Wednesday, 25 June 2008

Making a difference


I had such an amazing day at work today. In my time working at NewTown Hospital, I hadn’t really done any maternity work so, I was pretty excited when I found my name on the maternity rota for today.

I pitch up at the delivery suite and have a chat with the overnight anaesthetic registrar, who filled me in on how the suite worked and what sort of things I would be expected to do. It all seemed pretty straight forward. A few minutes later on, the consultant of the day, Dr Shah, pitches up and we go and investigate what work we were going to have to do.

There were two ladies who needed elective caesarean sections (C-Sections) and the Obstetric consultant told us that there were a few ladies on the unit that would probably need emergency C-Sections as well.

As a rule, women like to be awake when they have their C-Section, so they can see their baby straight away. This means that we give them a spinal anaesthetic (basically an injection into their spine to numb the nerves there so they can’t feel anything from their chest down).

I’ll be the first to admit that I’m not really very slick with my spinals. The technique is “blind” which means that you can’t see where the needle is going. So, what you have to do is imagine the 3-Dimensional anatomy and relate that image in your head to where you think the tip of your needle is and where you think it needs to be. I’m getting better at them though, and was glad of the opportunity to do a couple more today.

The first lady was called Mandy and she was almost exactly the same age as me. Mandy was very relaxed about the whole thing and said she understood what was about to happen – obviously the prenatal counsellors had done a good job. Her partner, James, on the other hand, was obviously a huge bag of nerves.

Dr Shah did the spinal anaesthetic and, in the process, talked me through how she likes them to be done. Once we were happy that the anaesthetic was working, we gave the surgeons the nod, and they cracked on with doing the caesarean section. 15 minutes later, they had the baby out and the room echoed to the sound of a baby crying as Mandy and James’ baby boy took his first breath.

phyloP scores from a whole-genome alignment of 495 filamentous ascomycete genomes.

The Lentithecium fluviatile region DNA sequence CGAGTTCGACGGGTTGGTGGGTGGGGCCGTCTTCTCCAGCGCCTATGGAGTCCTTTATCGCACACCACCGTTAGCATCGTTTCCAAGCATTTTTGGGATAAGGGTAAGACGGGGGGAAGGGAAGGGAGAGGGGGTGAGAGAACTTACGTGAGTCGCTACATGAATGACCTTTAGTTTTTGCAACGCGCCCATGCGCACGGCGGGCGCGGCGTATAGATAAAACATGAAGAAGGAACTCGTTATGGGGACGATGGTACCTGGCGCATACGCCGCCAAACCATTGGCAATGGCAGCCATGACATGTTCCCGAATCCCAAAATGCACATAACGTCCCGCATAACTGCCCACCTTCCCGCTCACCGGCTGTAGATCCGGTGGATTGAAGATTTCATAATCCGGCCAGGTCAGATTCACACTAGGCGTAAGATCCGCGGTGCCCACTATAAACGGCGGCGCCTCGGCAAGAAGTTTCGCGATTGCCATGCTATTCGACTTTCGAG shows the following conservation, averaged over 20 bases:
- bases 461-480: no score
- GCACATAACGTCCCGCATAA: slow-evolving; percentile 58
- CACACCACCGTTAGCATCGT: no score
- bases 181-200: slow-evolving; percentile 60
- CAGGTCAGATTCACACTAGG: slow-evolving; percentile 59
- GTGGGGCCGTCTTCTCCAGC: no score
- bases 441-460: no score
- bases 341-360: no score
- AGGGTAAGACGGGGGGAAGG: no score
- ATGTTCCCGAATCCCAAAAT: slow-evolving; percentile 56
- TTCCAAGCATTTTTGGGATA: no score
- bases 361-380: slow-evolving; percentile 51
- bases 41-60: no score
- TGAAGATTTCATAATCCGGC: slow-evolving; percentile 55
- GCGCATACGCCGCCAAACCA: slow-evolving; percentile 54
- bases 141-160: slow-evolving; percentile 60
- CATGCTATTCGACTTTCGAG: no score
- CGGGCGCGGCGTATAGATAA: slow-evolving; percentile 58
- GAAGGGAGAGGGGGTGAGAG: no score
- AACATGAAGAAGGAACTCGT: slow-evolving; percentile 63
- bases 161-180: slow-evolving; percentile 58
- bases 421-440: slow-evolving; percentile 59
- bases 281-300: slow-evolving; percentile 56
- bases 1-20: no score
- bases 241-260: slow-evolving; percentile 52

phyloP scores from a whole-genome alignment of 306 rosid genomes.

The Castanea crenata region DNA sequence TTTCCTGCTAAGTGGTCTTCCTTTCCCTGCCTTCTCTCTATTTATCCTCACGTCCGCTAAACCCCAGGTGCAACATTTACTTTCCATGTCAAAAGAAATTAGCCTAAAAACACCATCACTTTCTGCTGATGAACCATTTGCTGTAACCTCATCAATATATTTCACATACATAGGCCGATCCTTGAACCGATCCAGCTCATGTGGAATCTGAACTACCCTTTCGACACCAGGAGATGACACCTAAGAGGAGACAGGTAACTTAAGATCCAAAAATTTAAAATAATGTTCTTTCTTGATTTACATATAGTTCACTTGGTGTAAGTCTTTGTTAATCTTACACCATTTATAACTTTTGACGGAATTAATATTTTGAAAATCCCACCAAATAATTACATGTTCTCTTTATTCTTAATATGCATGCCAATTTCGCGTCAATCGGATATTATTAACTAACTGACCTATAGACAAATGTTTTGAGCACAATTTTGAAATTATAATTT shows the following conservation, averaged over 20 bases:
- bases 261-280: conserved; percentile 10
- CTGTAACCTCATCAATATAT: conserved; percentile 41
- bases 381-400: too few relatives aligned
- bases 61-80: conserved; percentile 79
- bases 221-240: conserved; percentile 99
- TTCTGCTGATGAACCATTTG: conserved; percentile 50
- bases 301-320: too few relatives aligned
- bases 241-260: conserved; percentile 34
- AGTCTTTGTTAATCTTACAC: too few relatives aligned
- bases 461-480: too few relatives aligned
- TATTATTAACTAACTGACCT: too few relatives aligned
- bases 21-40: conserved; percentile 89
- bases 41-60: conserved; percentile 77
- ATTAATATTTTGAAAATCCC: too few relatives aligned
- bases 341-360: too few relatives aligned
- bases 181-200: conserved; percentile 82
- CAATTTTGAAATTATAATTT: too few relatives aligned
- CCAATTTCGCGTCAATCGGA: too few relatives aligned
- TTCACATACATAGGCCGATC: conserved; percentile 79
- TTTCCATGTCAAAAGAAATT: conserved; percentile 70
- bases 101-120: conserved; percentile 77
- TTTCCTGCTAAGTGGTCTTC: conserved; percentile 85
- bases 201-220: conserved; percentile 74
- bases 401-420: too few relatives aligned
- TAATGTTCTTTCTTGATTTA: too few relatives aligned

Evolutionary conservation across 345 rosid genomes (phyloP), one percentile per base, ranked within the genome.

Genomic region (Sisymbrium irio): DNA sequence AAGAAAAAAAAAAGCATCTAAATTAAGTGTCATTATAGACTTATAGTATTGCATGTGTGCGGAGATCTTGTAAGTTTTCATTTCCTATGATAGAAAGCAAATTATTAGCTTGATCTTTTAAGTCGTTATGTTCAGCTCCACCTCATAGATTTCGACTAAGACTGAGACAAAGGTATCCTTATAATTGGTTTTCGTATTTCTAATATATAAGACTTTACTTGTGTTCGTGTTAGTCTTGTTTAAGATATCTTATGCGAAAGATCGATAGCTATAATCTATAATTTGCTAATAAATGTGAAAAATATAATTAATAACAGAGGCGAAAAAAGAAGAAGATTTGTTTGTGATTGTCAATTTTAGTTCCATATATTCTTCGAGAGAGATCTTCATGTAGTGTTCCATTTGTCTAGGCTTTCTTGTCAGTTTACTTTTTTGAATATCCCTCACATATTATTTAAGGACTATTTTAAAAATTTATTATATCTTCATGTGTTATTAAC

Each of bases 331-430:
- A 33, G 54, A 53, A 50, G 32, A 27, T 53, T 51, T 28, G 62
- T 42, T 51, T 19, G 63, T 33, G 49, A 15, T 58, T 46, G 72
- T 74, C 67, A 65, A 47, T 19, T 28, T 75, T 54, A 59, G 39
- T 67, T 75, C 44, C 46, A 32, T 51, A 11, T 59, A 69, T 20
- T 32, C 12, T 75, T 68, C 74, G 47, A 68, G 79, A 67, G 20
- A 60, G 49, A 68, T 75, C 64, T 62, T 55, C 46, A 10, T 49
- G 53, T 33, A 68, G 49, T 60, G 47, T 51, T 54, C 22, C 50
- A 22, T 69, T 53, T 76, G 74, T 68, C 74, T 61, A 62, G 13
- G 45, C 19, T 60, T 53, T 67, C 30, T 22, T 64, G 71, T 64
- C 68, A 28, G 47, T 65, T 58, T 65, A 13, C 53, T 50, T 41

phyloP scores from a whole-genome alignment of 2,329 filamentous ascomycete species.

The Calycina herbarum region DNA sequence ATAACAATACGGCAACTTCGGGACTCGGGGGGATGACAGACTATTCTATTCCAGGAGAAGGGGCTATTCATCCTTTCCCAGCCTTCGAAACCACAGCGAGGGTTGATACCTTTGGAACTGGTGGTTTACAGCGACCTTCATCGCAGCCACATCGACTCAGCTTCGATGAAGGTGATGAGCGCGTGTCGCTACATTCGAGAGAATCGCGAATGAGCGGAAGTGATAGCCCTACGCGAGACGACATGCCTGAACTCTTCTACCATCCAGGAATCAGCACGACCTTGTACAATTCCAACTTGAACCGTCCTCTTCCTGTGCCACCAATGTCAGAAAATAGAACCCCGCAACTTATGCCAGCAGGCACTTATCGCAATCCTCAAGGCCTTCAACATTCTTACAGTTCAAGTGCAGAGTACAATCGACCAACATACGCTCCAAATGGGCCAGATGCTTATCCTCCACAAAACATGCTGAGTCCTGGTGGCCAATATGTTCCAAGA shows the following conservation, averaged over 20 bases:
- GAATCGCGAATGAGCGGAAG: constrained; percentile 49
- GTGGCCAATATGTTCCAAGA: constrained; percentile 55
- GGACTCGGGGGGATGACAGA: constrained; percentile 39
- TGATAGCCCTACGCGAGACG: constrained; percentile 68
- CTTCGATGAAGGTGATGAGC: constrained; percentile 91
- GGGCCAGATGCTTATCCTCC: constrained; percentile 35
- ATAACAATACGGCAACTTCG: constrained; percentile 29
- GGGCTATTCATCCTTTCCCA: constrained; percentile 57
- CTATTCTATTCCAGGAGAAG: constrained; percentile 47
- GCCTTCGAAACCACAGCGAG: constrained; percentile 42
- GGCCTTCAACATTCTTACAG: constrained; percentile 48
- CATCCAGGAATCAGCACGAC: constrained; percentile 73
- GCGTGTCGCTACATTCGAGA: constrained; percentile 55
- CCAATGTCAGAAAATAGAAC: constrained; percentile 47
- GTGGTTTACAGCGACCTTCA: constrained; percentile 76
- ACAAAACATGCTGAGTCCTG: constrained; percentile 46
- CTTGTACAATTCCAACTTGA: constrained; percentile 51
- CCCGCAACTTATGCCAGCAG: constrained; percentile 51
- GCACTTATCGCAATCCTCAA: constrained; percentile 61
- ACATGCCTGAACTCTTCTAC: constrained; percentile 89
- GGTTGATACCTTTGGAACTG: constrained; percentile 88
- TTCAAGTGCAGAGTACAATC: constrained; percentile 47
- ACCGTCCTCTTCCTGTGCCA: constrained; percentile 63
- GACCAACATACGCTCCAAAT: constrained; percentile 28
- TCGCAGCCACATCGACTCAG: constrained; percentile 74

Welcome to the world, little one.

Dr Shah let me take care of the next lady pretty much all by myself. Mrs McAllum was due to give birth to her 4th child. We’d already seen her in her room to let her know what to expect, to give her information about the procedure and allow her the opportunity to ask any questions or raise any concerns that she had.

The nurse went off to fetch Mrs McAllum and I checked all the anaesthetic equipment in theatre, I drew up the inotropic drugs that I would need and checked that my emergency drugs were drawn up and were readily available.

After siting a cannula into her hand and attaching her to a bag of fluids, I went to scrub up. I got all my equipment ready and made sure Mrs McAllum was in a good position and then I started.

First some local anaesthetic into her back and then I tried to find her subarachnoid space with the spinal needle. I couldn’t. I didn’t feel like I was hitting any bone, so I kept advancing the needle until it was all the way to the hilt, but still I wasn’t in the right place. Spinal needles are 12cm (approx 5”) long and Mrs McAllum wasn’t a particularly fat, so I thought I must have missed. I tried again but with the same result. Eventually, Dr Shah got bored of me poking around in this woman’s back and she got scrubbed up and took over. It turns out that, amazingly, the standard needle was too short for Mrs McAllum, and once we changed to an even longer needle, we were able to find the correct place and give her the injection.

The consultant obstetrician struggled for a while with the operation, but got there in the end and soon enough, Mrs McAllum’s fourth child, a boy, was breathing quietly in his Daddy’s arms.

Welcome to the world, little one.

In the afternoon, we helped two more women give birth. Their babies both had “foetal distress” and they needed emergency caesareans to prevent the baby from possibly being brain damaged or even dying. For the first lady, we had enough time to get a spinal in and working, but we had to give a general anaesthetic to the second lady.

All in all, it was a fantastic day. I was able to help these women during childbirth and, in the process, felt I made a real difference. I saw four babies being born and there were four very happy couples. The birth suite seems to be a very happy and enjoyable place to work and I was grinning from ear to ear as I walked out of the hospital at the end of the day.

I love my job.

4 comments:

Dragonfly said...

Awesome! I like those days as well.

Oliver Smith said...

It must be such an amazing experience to be there when a new life is born into the world

cornsihgiant said...

put this one in your memory bank so that you can think back to it when you are having one of those unbelievably shitty days!

Jo said...

Fantastic! It must be so amazing :-)